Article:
Canada has issued a new interim drone law, relaxing regulations for recreational users.
The new law removes the restriction against flying within 75 meters of buildings, something that drone enthusiasts pointed out practically eliminated all flight within cities and heavily settled areas. The new regulation states that drones must be operated at least 30 m away from “vehicles, vessels, and the public” if your drone weighs between 250 grams and 1 kg, and at least 75 m away from vehicles, vessels, and the public with a drone weighing between 1kg and 35 kg.
The change in wording from “buildings, vehicles or people” to “vehicles, vessels and the public” represents a significant change in the rule, as does the addition of a size-based category in the rule.
The new rule also changes the distance that drones must stay away from an airport or heliport. While the previous law prohibited flight within 9km of any airport or heliport, the new law restricts flight within 5.5 km from aerodromes (defined as “any airport, seaplane base, or areas where aircraft take-off and land”) and within 1.8 km of heliports or aerodromes used exclusively by helicopters “outside of controlled or restricted airspace” such as a helipad on the roof of a hospital.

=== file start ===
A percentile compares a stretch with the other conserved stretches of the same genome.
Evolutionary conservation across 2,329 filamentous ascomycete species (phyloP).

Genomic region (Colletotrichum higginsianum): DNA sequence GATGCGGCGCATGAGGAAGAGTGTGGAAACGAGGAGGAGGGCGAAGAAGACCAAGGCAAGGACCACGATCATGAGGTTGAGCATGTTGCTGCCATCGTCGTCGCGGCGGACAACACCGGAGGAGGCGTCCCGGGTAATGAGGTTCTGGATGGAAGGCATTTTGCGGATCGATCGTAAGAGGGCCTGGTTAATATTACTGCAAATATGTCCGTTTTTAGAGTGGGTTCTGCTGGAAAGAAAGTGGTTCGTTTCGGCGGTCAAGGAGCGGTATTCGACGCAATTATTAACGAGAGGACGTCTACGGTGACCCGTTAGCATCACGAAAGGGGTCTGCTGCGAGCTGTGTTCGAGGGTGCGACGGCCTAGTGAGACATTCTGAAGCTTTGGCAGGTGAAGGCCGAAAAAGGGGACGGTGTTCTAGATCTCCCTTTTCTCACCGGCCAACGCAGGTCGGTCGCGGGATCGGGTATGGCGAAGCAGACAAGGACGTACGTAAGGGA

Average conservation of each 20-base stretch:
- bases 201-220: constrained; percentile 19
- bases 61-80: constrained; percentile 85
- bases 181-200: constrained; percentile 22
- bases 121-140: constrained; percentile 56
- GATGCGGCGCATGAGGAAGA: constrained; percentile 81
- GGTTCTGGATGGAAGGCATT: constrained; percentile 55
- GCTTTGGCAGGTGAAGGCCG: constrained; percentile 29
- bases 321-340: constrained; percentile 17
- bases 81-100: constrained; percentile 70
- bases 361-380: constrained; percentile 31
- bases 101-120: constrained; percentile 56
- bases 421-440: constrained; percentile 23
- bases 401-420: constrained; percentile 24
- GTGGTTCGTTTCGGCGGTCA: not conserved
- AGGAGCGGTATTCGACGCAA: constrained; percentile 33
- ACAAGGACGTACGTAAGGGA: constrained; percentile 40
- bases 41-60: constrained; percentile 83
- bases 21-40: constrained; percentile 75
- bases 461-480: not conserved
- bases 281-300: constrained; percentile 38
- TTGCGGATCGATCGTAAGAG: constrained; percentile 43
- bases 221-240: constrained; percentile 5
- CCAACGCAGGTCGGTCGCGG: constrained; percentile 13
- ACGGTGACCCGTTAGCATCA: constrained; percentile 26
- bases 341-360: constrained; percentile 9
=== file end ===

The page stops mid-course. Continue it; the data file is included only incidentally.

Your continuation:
Full details of Canada’s drone laws can be found here.
The new interim rule represents a welcome change for drone operators, who were taken by surprise when Canadian Transport Minister Marc Garneau announced the original interim rule in March. Garneau’s announcement was a reaction to an increase in drone sightings near airports and was made effective immediately upon the announcement.
Since then, drone advocacy groups such as NODE (the Network of Drone Enthusiasts) have been responsible for an organized effort to get the law changed: over 2000 Canadian drone operators lobbied lawmakers to encourage greater flexibility.
Miriam McNabb is the Editor-in-Chief of DRONELIFE and CEO of JobForDrones, a professional drone services marketplace, and a fascinated observer of the emerging drone industry and the regulatory environment for drones. Miriam has a degree from the University of Chicago and over 20 years of experience in high tech sales and marketing for new technologies.